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Then thundered forth a roll of names :The first was thine, unhappy James !

Then all thy nobles came; Crawford, Glencairn, Montrose, Argyle, Ross, Bothwell, Forbes, Lennox, Lyle, Why should I tell their separate style?

Each chief of birth and fame, Of Lowland, Highland, Border, Isle, Fore-doomed to Flodden's carnage pile,

Was cited there by name;
And Marmion, Lord of Fontenaye,
Of Lutterward, and Scrivelbay,
De Wilton, erst of Aberley,
The self-same thundering voice did say.--

But then another spoke :
« Thy fatal summons I deny,
And thine infernal lord defy,
Appealing me to Him on High,

Who burst the sinner's yoke.”—

At that dread accent, with a scream,

Parted the pageant like a dream,

The summoner was gone.

Prone on her face the Abbess fell,
And fast, and fast, her beads did tell ;
Her nuns came, startled by the yell,

And found her there alone.
She marked not, at the scene aghast,
What time, or how, the Palmer passed.

XXVII.

Shift we the scene.—The camp doth move,

Dun-Edin’s streets are empty now,
Save when, for weal of those they love,

To pray the prayer, and vow the vow,
The tottering child, the anxious fair,
The grey-haired sire, with pious care,
To chapels and to shrines repair.-
Where is the Palmer now ? and where
The Abbess, Marmion, and Clare?-
Bold Douglas! to Tantallon fair

They journey in thy charge:

Lord Marmion rode on his right hand,
The Palmer still was with the band;
Angus, like Lindesay, did command,

That none should roam at large.
But in that Palmer's altered mien
A wonderous change might now be seen;
· Freely he spoke of war,
Of marvels wrought by single hand,
When lifted for a native land;
And still looked high, as if he planned

Some desperate deed afar.
His courser would he feed and stroke,
And, tucking up his sable frocke,
Would first his metal bold provoke,

Then soothe or quell his pride.
Old Hubert said, that never one
He saw, except Lord Marmion,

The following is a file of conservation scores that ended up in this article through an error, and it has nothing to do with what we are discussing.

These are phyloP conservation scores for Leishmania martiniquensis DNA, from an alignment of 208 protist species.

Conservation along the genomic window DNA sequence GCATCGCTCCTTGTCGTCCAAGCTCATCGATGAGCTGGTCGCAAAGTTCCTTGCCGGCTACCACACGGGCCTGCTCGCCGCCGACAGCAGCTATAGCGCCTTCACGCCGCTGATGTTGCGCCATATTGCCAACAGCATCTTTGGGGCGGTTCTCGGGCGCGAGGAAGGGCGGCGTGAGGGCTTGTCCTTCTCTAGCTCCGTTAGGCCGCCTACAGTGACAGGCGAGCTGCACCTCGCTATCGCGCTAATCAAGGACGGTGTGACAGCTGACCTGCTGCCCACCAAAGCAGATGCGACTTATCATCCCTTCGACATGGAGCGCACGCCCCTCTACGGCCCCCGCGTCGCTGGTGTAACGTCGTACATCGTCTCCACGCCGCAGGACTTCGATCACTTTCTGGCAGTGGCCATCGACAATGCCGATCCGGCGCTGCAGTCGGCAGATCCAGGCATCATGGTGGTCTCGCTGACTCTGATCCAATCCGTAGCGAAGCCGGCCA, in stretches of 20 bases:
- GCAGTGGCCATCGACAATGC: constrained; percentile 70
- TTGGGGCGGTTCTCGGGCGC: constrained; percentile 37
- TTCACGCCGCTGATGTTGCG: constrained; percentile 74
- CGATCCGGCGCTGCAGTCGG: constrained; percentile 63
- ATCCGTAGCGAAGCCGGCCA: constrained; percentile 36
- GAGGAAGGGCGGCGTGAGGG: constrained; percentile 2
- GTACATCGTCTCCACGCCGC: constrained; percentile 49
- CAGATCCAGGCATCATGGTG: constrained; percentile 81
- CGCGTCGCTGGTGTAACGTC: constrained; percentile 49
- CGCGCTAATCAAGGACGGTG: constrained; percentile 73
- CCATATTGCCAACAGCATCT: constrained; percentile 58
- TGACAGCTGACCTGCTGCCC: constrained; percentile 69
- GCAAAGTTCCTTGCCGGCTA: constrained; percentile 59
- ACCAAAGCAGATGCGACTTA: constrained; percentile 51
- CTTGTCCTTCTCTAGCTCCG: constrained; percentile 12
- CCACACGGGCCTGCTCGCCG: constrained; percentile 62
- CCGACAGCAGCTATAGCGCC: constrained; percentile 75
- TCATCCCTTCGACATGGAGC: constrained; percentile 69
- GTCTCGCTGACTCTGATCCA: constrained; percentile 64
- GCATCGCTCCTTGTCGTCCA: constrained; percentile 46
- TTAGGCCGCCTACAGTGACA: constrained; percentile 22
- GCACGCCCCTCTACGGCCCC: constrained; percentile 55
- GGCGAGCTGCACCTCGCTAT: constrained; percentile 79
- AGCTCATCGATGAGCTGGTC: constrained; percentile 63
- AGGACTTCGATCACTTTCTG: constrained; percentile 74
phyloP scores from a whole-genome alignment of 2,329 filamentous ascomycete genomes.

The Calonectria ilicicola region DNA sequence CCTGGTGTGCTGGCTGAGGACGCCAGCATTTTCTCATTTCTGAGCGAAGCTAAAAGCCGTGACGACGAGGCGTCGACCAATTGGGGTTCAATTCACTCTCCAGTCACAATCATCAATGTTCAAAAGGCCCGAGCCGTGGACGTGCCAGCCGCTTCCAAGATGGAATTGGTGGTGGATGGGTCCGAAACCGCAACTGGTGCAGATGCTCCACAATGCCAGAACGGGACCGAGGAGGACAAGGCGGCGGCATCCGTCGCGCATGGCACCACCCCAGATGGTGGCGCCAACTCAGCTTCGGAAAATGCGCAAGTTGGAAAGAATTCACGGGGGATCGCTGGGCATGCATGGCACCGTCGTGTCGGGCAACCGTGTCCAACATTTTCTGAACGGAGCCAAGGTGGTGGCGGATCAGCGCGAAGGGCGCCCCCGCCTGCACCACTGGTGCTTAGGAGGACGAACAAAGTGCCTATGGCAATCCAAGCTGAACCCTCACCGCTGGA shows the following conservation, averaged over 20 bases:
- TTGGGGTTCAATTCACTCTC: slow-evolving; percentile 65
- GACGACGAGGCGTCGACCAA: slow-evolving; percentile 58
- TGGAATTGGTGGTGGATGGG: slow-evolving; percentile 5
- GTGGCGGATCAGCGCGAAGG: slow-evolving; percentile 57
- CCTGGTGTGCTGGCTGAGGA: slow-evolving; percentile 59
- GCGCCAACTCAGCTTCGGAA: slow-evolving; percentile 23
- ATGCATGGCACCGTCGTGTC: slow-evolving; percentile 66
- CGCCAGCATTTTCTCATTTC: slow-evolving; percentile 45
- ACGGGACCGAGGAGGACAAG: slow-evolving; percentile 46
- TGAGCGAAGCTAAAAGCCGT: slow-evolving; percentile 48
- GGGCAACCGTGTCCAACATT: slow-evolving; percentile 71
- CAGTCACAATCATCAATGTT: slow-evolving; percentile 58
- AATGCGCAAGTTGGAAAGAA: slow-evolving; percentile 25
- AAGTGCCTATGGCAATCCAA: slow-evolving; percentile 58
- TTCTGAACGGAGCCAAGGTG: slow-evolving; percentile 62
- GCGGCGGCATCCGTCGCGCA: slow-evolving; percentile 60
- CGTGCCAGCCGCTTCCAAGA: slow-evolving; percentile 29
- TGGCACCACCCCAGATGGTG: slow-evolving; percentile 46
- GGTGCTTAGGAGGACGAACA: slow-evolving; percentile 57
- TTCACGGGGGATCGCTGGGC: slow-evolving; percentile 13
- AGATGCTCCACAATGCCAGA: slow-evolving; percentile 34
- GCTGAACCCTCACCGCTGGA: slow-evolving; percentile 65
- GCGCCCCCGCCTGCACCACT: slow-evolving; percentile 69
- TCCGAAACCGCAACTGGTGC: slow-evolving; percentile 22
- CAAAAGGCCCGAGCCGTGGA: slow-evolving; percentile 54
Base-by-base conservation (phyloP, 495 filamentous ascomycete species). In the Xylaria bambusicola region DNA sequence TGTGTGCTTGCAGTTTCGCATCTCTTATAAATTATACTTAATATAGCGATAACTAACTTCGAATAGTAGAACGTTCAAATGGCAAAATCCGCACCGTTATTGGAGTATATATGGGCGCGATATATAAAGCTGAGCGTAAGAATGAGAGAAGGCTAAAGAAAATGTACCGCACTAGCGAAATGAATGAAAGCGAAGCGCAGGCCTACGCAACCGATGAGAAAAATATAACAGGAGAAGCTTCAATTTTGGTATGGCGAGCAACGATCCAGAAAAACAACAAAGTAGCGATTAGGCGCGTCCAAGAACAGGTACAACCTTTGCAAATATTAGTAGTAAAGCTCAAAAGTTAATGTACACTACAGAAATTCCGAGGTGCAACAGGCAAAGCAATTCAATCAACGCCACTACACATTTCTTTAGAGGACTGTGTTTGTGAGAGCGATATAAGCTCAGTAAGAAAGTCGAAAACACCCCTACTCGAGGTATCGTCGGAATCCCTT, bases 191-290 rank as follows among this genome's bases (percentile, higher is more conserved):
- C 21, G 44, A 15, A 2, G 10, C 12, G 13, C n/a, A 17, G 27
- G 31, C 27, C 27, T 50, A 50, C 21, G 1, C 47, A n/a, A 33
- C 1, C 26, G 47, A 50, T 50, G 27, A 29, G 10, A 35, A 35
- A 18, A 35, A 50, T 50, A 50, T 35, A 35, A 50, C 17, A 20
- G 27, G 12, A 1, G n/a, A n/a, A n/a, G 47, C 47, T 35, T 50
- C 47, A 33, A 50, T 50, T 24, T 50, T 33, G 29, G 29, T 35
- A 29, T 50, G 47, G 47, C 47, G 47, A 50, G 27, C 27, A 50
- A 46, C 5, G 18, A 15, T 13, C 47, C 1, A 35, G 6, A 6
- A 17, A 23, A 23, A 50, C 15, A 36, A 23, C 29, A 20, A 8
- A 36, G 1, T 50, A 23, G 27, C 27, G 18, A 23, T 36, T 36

A steed so fairly ride.

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Some half-hour's march behind, there came,

By Eustace governed fair,
A troop escorting Hilda's Dame,

With all her nuns, and Clare.
No audience had Lord Marmion sought ;

Ever he feared to aggravate

Clara de Clare's suspicious hate ;
And safer 'twas, he thought,

To wait till, from the nuns removed,
The influence of kinsmen loved,

And suit by Henry's self approved,
Her slow consent had wrought.

His was no flickering flame, that dies
Unless when fanned by looks and sighs,
And lighted oft at lady's eyes ;
He longed to stretch his wide command
O’er luckless Clara's ample land:
Besides, when Wilton with him vied,

Although the pang of humbled pride
The place of jealousy supplied,

Yet conquest, by that meanness won
He almost loathed to think upon,
Led him, at times, to hate the cause,
Which made him burst through honour's laws.
If e'er he loved, 'twas her alone,
Who died within that vault of stone.

XXIX.
And now, when close at hand they saw
North Berwick's town, and lofty Law,
Fitz-Eustace bade them pause a while,
Before a venerable pile,

Whose turrets viewed, afar,
The lofty Bass, the Lambie Isle,

The ocean's peace or war.
At tolling of a bell, forth came
The convent's venerable Dame,
And prayed Saint Hilda's Abbess rest
With her, a loved and honoured guest,
Till Douglas should a bark prepare,
To waft her back to Whitby fair.

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